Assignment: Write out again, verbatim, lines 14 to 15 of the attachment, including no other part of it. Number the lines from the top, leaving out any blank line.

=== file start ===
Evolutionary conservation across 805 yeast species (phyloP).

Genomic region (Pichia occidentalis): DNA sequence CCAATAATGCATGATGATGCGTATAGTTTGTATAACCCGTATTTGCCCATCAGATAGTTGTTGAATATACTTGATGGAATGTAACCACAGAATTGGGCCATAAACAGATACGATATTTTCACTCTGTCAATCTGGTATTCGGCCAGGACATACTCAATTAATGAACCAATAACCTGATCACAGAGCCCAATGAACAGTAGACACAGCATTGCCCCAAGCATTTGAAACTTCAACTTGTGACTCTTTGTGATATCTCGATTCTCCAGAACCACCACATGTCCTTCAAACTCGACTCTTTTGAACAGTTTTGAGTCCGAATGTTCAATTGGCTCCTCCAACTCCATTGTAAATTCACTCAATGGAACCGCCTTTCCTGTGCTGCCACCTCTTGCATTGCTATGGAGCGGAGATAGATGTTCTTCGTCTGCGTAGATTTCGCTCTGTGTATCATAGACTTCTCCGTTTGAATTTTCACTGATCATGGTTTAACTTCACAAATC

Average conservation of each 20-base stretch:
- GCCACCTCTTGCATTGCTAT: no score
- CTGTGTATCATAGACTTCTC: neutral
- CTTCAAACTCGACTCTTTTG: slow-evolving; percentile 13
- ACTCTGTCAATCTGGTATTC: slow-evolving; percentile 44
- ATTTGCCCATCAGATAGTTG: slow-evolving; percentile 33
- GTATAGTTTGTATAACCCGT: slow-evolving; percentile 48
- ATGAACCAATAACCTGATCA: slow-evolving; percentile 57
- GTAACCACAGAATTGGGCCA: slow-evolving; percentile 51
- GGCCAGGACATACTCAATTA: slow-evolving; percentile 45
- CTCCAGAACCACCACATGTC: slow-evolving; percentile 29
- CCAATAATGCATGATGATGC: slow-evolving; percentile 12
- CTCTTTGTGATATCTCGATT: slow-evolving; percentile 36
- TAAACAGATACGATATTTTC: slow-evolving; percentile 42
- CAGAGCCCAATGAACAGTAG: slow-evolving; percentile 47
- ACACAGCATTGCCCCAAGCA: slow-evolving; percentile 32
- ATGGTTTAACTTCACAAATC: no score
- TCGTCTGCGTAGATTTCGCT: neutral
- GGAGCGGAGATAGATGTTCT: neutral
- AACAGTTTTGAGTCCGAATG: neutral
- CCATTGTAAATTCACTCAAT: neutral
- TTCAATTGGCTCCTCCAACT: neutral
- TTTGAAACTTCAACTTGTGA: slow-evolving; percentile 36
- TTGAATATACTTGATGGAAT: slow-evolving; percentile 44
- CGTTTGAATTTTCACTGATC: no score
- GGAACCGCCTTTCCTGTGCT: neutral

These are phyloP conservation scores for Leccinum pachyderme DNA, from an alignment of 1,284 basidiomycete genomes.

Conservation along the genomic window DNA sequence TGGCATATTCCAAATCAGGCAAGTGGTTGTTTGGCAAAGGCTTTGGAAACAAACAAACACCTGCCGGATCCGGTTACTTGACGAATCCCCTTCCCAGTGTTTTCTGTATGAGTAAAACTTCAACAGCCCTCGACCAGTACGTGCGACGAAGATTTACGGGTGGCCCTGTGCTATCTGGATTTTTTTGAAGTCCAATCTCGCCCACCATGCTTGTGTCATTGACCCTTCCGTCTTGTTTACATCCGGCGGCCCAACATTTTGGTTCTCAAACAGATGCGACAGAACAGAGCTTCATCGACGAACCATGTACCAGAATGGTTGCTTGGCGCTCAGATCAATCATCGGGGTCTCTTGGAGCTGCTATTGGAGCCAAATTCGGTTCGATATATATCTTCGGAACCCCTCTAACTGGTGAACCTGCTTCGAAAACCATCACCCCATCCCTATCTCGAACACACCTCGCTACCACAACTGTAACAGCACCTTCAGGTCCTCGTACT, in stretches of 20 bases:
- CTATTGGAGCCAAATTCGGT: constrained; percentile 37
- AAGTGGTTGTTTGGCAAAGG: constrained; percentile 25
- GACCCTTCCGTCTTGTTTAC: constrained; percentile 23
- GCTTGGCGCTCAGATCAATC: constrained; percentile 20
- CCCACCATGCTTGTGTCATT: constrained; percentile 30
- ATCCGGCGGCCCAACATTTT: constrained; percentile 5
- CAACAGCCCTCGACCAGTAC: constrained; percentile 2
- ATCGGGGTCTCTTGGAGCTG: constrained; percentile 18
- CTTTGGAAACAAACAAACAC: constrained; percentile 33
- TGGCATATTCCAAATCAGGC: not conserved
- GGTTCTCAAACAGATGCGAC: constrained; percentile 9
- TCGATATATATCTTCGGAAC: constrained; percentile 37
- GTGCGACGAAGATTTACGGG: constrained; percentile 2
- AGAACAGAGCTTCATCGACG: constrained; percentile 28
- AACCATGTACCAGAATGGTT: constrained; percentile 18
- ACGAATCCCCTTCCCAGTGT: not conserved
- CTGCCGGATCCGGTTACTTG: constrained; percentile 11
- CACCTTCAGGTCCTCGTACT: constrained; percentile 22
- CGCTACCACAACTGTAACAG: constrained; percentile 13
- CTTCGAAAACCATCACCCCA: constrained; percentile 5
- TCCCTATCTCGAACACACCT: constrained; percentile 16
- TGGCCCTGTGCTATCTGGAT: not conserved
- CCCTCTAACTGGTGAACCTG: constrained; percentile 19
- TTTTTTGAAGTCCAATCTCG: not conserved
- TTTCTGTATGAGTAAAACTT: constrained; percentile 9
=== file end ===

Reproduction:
- CCAATAATGCATGATGATGC: slow-evolving; percentile 12
- CTCTTTGTGATATCTCGATT: slow-evolving; percentile 36